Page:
“There’s no goal to being an artist—you keep doing it and then, in theory, one dies,” says Carroll Dunham, who Allan Schwartzman describes as one of the greatest painters of the past 40 years.
Art is a “kind of lustful driving forwards” for Dunham, who has moved from abstraction to figuration over the course of his varied career. Works from his “Wrestlers” series are currently on show at Gladstone Gallery in New York (until 16 June). “I wanted to try to find a male equivalent to the women that I had been drawing and painting, which I had thought of as being rather primeval in some way,” Dunham says. “They are naked white guys beating the crap out of each other. I’m not claiming any special relevance or meaning for these things. They just allow me to keep making paintings.”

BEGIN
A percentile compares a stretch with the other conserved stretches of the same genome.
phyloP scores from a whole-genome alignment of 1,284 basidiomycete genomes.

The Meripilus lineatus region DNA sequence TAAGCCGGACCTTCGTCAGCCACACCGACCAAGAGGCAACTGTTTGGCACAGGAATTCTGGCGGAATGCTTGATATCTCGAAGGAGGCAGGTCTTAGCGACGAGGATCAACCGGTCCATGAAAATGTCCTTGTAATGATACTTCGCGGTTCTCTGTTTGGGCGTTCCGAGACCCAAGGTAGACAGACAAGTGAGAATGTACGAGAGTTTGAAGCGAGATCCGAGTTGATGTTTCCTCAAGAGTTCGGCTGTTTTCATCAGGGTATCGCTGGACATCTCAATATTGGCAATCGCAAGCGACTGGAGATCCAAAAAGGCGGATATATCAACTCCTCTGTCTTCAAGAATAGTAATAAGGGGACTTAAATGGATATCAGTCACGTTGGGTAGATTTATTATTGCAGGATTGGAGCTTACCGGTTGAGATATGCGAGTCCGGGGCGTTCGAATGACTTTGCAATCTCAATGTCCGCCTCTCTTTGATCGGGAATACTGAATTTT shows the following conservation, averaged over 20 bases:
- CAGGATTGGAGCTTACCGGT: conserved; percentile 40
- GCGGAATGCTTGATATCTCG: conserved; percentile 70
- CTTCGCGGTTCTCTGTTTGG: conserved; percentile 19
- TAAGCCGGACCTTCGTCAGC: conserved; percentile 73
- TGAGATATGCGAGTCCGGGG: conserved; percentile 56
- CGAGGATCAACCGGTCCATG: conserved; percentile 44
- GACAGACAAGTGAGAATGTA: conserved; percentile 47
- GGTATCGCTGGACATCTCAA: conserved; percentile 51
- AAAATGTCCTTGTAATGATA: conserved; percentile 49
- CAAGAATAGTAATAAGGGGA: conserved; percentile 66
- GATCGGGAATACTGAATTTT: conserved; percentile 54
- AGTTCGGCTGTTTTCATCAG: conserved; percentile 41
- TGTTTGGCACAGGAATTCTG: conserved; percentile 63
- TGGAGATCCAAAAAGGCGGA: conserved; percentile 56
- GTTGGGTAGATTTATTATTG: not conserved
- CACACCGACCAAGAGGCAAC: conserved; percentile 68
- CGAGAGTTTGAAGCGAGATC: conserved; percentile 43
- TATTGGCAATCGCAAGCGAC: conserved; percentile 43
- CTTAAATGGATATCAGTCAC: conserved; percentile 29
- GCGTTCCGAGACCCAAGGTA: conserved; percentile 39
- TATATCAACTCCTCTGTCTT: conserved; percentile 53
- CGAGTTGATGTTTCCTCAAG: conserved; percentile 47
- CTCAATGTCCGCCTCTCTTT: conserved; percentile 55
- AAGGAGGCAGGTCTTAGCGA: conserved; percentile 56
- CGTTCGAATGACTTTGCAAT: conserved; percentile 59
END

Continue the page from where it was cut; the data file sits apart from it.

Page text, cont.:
Dunham talks to Schwartzman and host Charlotte Burns about how his life and work—and the broader art community—have changed since moving from the bustle of New York, where he spent his early career, to the solitude of rural Connecticut.
Known for his incisive writing about other artists’ work, Dunham discusses how this exercise has helped his practice. The essays included in the recently published Into Words: The Selected Writings of Carroll Dunham (2017) represented “a diagram of my issues with myself and things I was grappling with in my own work”, he says.
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